Bruttomesso, Roberto and Cimatti, Alessandro and Franzen, Anders and Griggio, Alberto and Sebastiani, Roberto (2008) Delayed Theory Combination vs. Nelson-Oppen for Satisfiability Modulo Theories: a Comparative Analysis. UNSPECIFIED. (Submitted)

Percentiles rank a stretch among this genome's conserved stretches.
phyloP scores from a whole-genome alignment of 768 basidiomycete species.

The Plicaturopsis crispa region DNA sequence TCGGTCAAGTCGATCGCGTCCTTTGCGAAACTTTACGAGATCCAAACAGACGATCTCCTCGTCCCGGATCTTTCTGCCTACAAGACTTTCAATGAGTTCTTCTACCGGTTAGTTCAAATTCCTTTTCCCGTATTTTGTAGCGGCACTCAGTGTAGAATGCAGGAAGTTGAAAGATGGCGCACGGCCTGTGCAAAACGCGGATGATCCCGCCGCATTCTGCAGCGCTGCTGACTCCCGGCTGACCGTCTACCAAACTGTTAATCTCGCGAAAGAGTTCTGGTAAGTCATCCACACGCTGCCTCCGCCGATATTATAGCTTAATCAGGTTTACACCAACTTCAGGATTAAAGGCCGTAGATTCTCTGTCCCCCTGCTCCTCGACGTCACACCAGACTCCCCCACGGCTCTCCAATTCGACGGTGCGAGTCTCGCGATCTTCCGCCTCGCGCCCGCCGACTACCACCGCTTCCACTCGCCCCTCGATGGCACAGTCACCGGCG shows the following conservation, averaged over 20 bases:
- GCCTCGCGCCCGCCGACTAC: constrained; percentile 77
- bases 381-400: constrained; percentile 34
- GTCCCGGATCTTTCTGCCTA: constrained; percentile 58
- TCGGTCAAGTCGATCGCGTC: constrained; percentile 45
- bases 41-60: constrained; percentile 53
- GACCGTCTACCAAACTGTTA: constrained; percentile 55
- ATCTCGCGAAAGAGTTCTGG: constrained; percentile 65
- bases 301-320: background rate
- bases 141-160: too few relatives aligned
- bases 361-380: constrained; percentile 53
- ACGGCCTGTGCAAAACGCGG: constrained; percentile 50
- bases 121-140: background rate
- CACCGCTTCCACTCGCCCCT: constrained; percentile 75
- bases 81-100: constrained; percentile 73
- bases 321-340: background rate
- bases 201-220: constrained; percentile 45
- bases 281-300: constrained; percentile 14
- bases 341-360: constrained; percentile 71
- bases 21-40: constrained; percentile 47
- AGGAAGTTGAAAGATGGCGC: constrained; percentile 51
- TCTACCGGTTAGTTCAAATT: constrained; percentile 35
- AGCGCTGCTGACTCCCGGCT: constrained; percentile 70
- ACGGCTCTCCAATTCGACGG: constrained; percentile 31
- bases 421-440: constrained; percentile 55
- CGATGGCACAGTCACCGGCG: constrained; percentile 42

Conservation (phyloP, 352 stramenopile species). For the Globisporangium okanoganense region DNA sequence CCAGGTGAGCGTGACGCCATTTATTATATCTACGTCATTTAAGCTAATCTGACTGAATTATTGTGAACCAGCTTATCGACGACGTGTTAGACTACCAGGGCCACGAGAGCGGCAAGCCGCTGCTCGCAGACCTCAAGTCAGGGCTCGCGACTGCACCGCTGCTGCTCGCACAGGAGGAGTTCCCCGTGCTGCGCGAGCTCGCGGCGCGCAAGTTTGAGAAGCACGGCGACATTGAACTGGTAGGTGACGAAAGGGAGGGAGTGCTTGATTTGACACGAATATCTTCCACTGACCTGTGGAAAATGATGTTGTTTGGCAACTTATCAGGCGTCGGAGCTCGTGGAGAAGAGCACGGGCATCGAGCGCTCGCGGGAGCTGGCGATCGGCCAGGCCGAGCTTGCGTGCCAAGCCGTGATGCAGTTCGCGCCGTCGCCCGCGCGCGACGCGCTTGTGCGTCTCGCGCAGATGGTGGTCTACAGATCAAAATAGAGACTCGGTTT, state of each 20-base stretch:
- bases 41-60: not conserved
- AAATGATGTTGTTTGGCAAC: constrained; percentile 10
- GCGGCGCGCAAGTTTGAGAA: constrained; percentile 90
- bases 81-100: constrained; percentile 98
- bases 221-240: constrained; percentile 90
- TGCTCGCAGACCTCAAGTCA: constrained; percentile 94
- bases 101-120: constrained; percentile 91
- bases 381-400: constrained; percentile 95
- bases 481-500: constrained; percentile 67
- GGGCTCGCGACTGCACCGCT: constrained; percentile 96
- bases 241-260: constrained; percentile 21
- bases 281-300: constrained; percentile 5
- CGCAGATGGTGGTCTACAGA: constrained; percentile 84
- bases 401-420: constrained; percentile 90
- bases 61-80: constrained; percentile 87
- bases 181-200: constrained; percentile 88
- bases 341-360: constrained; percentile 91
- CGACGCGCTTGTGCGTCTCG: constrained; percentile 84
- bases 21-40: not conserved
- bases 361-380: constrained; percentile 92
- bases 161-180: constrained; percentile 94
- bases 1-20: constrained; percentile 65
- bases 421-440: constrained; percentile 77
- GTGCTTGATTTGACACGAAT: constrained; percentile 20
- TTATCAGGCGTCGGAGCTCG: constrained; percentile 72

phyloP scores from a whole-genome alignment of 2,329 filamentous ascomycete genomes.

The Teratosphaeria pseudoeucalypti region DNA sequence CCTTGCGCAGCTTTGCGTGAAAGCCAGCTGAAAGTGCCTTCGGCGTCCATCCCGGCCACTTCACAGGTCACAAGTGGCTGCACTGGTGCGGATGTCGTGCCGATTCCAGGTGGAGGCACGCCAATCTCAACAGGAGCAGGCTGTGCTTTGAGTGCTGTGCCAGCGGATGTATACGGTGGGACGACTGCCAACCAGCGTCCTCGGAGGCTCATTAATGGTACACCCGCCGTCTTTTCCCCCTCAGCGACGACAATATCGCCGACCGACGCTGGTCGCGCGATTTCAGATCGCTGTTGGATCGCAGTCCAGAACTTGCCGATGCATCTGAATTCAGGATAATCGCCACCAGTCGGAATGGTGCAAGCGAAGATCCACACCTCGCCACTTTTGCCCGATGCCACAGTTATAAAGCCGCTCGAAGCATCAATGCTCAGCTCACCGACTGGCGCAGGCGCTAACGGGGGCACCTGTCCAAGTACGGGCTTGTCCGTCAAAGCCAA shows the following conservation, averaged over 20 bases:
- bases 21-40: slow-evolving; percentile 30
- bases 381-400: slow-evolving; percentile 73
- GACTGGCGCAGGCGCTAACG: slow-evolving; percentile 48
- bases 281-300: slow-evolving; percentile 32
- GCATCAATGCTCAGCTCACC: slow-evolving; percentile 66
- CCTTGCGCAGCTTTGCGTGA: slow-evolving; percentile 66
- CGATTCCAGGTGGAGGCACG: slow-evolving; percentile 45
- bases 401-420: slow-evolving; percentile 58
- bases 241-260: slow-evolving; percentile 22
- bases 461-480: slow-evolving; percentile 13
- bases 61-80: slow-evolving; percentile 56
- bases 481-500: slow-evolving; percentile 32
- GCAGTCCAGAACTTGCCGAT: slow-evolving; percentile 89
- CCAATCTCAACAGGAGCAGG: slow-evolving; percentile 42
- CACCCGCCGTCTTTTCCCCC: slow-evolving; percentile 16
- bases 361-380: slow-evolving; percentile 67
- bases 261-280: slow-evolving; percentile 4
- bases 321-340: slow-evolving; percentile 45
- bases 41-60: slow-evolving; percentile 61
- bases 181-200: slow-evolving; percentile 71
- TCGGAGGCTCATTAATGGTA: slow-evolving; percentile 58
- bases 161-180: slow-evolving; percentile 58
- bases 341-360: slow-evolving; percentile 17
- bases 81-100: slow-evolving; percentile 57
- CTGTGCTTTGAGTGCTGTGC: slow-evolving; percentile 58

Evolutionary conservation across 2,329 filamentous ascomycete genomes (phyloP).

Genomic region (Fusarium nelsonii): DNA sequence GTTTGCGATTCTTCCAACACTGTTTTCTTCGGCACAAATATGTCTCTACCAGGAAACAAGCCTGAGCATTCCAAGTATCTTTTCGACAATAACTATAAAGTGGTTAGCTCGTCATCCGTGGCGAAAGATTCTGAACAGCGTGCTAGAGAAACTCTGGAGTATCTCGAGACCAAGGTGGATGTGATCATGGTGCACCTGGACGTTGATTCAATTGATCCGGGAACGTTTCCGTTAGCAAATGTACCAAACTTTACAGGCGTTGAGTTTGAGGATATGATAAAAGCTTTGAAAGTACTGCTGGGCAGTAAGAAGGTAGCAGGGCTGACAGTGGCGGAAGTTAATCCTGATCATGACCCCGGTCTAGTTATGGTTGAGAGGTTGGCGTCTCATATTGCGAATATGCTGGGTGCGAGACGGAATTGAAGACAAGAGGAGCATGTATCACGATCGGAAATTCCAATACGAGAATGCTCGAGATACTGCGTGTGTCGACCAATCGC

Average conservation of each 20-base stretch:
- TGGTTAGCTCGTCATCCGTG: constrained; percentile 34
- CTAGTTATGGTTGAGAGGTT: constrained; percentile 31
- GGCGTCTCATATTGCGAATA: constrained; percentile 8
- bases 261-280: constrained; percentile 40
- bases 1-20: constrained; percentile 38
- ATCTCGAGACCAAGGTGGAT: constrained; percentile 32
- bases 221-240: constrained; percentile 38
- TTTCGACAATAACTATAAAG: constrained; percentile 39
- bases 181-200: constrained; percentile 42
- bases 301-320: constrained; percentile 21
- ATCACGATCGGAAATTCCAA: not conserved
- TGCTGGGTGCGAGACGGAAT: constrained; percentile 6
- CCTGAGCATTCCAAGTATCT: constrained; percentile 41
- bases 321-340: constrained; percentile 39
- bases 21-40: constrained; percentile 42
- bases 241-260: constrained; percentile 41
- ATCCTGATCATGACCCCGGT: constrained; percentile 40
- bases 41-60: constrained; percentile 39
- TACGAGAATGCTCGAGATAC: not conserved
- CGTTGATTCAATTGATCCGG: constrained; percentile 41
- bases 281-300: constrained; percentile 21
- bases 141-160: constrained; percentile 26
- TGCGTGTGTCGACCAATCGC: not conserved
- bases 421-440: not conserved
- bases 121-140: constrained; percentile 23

Most state-of-the-art approaches for Satisfiability Modulo Theory (SMT(T)) rely on the integration between a SAT solver and a decision procedure for sets of literals in the background theory T (T-solver). Often T is the combination (T1 U T2) of two (or more) simpler theories (SMT(T1 U T2)), s.t. the specific Ti-Solvers must be combined. Up to a few years ago, the standard approach to SMT(T1 U T2) was to integrate the SAT solver with one combined (T1 U T2)-solver, obtained from two distinct Ti-Solvers by means of evolutions of Nelson and Oppen's (NO) combination procedure, in which the Ti-Solvers deduce and exchange interface equalities. Nowadays many state-of-the-art SMT solvers use evolutions of a more recent SMT(T1 U T2) procedure called Delayed Theory Combination (DTC), in which each Ti-Solver interacts directly and only with the SAT solver, in such a way that part or all of the (possibly very expensive) reasoning effort on interface equalities is delegated to the SAT solver itself. In this paper we present a comparative analysis of DTC vs. NO for SMT(T1 U T2). On the one hand, we explain the advantages of DTC in exploiting the power of modern SAT solvers to reduce the search. On the other hand, we show that the extra amount of Boolean search required to the SAT solver can be controlled. In fact, we prove two novel theoretical results, for both convex and non-convex theories and for different deduction capabilities of the Ti-Solvers, which relate the amount of extra Boolean search required to the SAT solver by DTC with the number of deductions and case-splits required to the Ti-Solvers by NO in order to perform the same tasks: (i) under the same hypotheses of deduction capabilities of the Ti-Solvers required by NO, DTC causes no extra Boolean search; (ii) using Ti-Solvers with limited or no deduction capabilities, the amount of extra Boolean search required can be reduced down to a negligible amount by controlling the quality of the T-conflict sets returned by the T-solvers.
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